Posted on July 16th, 2013 by Rachel
A blog post by intern Kathy Harper. To read more posts by Kathy and other interns, click here.
I’m going into my seventh week as the Photo Archives Intern here at the Jewish Museum of Maryland. While most of my duties have pertained to the photograph archives, I’ve also done extra things for my intern duties, including helping out with the upcoming exhibit on Jews, Health and Healing by transcribing oral histories.
Hard at work, transcribing my oral history.
The oral history that I transcribed was for Dr. Arnall Patz (1920-2010), a very important figure in medicine, who not only was Jewish, but also spent his adulthood in Baltimore (after growing up in Georgia). He originally came to Baltimore for an internship at the Sinai Hospital in 1945. While in the city, he met his future wife, Ellen, and they wed five years later in 1950. As his career blossomed, he contributed many things to the field of medicine, including building one of the first lasers used in ophthalmology, and also playing a significant role in the prevention of blindness in premature babies. In 2004 he received the Presidential Medal of Freedom for his work.
In his early years of medicine Dr. Patz was assigned to various hospitals in the Maryland/D.C./Virginia region, and worked in different sections, ranging from cardiology to venereal disease. From the beginning, however, he developed an interest in pediatrics and ophthalmology. Specifically, he was interested in the blindness of premature babies. At the time, the standard of care for such infants was to give them high amounts of oxygen for weeks. This was thought to be beneficial, but in fact was causing major damage as the oxygen led to overgrowth of blood vessels in the eye which caused permanent damage to the retina. Dr. Patz applied for a research grant to conduct a study in regards to the oxygen given to the premature infants, which was rejected; it was considered to be unethical to restrict the oxygen in babies, and his theory was considered highly controversial. However, the “total rejection” (as Dr. Patz described it in his oral history) did not deter him, and instead he borrowed some money from his brother and conducted the study. At a time when nobody was really doing controlled studies, his was one of the first major clinical trials in American medicine. The study was small, but showed an overwhelming difference between the two groups of infants, the ones who received high amounts of oxygen and those who did not. With the help of Dr. V. Everett Kinsey, he was able to have a national study to further support his findings.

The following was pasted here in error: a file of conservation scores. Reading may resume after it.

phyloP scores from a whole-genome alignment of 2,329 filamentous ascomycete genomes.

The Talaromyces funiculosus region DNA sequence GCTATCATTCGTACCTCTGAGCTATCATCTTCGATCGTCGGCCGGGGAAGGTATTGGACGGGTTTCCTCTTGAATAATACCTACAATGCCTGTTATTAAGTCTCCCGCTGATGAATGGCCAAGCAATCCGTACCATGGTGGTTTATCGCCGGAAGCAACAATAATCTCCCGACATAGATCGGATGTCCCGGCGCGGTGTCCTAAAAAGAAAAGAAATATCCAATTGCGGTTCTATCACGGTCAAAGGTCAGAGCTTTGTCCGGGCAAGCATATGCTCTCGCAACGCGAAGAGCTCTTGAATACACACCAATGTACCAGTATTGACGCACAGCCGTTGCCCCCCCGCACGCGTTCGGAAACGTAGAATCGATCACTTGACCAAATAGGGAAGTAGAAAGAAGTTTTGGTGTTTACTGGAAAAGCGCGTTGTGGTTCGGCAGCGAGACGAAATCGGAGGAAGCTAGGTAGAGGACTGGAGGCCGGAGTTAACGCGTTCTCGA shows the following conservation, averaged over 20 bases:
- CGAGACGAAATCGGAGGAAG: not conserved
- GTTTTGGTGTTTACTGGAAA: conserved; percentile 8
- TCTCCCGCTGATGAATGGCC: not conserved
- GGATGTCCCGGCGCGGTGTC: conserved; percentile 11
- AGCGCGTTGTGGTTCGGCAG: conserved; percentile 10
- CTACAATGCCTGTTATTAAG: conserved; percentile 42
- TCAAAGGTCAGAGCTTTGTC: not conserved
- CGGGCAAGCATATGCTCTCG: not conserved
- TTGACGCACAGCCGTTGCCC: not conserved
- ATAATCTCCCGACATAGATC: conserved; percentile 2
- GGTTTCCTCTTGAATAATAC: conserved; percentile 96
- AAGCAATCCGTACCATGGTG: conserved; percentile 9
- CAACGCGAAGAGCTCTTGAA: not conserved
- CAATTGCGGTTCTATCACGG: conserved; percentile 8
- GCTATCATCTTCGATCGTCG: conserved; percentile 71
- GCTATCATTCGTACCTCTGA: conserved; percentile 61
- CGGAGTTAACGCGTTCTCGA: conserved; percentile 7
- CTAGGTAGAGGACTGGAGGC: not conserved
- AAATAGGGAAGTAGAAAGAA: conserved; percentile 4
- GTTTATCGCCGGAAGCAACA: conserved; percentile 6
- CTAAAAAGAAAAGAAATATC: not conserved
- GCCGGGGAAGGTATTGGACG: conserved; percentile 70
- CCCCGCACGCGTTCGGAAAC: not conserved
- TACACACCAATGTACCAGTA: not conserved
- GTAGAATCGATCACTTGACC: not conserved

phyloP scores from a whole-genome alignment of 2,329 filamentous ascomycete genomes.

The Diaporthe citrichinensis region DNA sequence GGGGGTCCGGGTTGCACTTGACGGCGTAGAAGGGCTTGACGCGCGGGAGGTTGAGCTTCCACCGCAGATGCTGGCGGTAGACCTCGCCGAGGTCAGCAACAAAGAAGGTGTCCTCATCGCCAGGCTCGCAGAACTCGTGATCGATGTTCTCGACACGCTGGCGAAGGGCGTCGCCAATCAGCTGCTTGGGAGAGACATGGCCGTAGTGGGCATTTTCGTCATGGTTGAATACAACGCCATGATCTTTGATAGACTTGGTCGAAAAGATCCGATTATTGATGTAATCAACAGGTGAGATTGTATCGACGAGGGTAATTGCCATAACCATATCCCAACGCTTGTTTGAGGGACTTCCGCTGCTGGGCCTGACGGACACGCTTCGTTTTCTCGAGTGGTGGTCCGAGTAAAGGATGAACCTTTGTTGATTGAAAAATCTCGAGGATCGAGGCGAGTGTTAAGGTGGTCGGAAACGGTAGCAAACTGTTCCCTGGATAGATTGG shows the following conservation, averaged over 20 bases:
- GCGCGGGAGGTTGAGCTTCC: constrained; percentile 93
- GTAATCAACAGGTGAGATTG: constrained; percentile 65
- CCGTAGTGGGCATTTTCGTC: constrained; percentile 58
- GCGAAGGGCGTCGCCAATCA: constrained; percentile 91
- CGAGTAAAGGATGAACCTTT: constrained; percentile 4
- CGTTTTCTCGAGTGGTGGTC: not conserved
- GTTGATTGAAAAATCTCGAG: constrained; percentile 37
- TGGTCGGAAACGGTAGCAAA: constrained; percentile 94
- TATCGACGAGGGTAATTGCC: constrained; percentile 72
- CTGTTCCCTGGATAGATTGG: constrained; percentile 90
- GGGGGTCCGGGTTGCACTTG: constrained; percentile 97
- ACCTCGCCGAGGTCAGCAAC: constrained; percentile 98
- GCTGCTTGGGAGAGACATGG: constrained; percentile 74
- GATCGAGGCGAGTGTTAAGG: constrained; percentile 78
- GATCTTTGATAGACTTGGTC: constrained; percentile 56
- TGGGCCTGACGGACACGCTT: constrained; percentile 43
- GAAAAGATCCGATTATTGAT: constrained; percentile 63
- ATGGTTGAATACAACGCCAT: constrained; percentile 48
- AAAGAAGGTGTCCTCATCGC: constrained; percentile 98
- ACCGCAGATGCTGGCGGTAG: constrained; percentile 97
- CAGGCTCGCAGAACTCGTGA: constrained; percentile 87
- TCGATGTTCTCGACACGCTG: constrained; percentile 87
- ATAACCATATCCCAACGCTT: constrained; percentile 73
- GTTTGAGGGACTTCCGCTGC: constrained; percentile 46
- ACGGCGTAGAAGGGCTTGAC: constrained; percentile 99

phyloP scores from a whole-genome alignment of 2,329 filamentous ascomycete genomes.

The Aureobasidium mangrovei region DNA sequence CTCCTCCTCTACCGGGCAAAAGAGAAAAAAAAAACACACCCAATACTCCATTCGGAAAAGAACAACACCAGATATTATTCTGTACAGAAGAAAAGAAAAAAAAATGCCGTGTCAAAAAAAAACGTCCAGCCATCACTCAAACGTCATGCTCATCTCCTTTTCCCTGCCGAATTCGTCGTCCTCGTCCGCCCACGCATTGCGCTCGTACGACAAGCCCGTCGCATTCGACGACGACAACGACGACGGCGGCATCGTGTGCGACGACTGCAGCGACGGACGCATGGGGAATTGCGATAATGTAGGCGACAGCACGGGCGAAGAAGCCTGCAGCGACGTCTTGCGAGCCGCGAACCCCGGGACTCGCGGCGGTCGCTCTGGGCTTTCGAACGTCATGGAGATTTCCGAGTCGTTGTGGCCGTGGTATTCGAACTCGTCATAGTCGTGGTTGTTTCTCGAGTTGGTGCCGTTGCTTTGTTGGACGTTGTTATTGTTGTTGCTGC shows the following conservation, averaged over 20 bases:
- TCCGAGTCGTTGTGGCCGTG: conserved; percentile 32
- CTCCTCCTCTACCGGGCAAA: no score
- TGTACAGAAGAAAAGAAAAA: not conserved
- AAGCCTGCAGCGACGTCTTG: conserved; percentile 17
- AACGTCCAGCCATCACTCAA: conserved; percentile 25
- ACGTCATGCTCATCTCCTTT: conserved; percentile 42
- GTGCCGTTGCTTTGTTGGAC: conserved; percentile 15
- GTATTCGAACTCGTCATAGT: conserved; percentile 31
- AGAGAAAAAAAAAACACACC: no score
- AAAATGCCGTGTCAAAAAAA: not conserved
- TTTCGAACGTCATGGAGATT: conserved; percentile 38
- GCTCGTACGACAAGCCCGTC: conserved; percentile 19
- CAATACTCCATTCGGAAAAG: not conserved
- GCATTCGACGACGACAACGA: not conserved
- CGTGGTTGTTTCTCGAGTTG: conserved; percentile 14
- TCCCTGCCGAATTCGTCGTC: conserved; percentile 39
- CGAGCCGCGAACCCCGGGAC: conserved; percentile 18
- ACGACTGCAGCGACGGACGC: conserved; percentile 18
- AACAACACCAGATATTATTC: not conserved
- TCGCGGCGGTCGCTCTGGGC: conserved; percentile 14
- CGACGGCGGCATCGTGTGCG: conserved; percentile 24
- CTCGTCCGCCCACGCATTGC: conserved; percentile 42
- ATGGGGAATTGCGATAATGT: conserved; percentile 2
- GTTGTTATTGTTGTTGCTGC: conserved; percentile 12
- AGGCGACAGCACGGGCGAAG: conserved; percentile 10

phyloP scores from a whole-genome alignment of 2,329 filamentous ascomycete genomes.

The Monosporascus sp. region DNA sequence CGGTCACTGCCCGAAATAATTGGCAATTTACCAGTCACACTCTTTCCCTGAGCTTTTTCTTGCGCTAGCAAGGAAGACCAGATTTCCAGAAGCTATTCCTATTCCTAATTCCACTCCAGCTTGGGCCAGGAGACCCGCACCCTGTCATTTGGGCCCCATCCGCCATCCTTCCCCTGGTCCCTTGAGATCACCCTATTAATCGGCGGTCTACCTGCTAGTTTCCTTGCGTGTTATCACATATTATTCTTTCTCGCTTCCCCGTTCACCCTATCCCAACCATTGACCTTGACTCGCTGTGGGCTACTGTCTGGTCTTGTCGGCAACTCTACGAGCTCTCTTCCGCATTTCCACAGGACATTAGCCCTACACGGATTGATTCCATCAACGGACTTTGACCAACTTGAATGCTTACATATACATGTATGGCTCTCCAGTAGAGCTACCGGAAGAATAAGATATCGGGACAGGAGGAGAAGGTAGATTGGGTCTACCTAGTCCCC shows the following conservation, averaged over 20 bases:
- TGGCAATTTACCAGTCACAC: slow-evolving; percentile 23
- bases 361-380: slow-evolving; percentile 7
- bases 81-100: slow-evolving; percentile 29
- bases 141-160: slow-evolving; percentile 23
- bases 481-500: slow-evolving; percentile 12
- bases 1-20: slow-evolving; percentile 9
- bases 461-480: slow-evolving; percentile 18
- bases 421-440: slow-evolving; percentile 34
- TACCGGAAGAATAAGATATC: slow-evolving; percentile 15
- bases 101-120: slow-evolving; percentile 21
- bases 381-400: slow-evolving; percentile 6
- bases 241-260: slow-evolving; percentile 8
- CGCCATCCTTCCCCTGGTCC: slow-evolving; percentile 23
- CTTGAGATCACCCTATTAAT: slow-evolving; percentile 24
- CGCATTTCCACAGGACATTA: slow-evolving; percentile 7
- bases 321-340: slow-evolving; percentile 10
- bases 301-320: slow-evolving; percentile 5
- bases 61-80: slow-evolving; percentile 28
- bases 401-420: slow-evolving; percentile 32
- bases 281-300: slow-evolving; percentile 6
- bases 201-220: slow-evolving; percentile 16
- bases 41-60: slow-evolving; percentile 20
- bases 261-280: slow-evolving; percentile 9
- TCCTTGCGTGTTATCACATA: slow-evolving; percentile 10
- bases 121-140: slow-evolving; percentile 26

Dr. Patz, right, and Dr. Kinsey with Helen Keller in 1956, receiving a Lasker Award for their research. Image courtesy of The New York Times.
Dr. Patz was an important contributor to the field of medicine, listening to his oral history was very interesting, as was the additional readings I did on him in preparation for this blog post. With only three more weeks left in my internship I’m glad I had the opportunity to find out about him and I encourage anyone who is interested to check out the New York Times article on him that I referenced.
Altman, Lawrence. “Arnall Patz, a Doctor Who Prevented Blindness, Is Dead at 89.” New York Times 15 Mar 2010, n. pag. Web. 16 Jul. 2013. <Arnall Patz, a Doctor Who Prevented Blindness, Is Dead at 89>.
Posted on June 13th, 2013 by Rachel
A blog post by summer intern Katharine Harper. Kathy is working in our photo archives with senior collections manager Jobi Zink.
This summer I have the opportunity to be the photo archives intern at the Jewish Museum of Maryland. As an art history major, an internship at a museum seemed like a great fit. In particular, I was interested to work as the photo archives intern because I love how history can be reflected through different mediums.
One of the first objects I have dealt with was a photograph album. This album belonged to Nathan Bernstein and had photographs of relatives from both his maternal and paternal side, with the earliest photographs coming from the end of the 19th century.
The first photograph seen in the album, Nathan’s paternal grandmother.
The back of the photograph…why do I never see handwriting like this anymore?
The coolest part was seeing photographs of individuals at different stages of their life; to see them as children then grow old, and see how the fashion evolved too (this is most evident with the women). It was also really neat to see photographs of young adults grow, and then to see the photographs of their children.
Flora Boettigheimer on the right as Flora Sussman, a young girl.
Moses Boettigheimer, Nathan’s maternal uncle, as a young man on the left, and Moses and Flora on the right as adults and a married couple.
The Boettigheimer’s son, Fred, as a grown man on the left. Flora as an old woman with her two grown daughters, Harriet and Sadie, in the center. Moses as an old man on the right, and Harriet and Sadie at the bottom with Nathan Bernstein’s mother.
The album was filled with photographs of various family members at various points in time from the late 19th to early-mid 20th century. Its so amazing to see snap shots of ordinary people at various points in time from a lifetime ago. Finding this album was a real treasure and I’m excited to see what other interesting things I’ll discover later during my time as the photo archives intern this summer!
Don’t forget to “like” us on Facebook !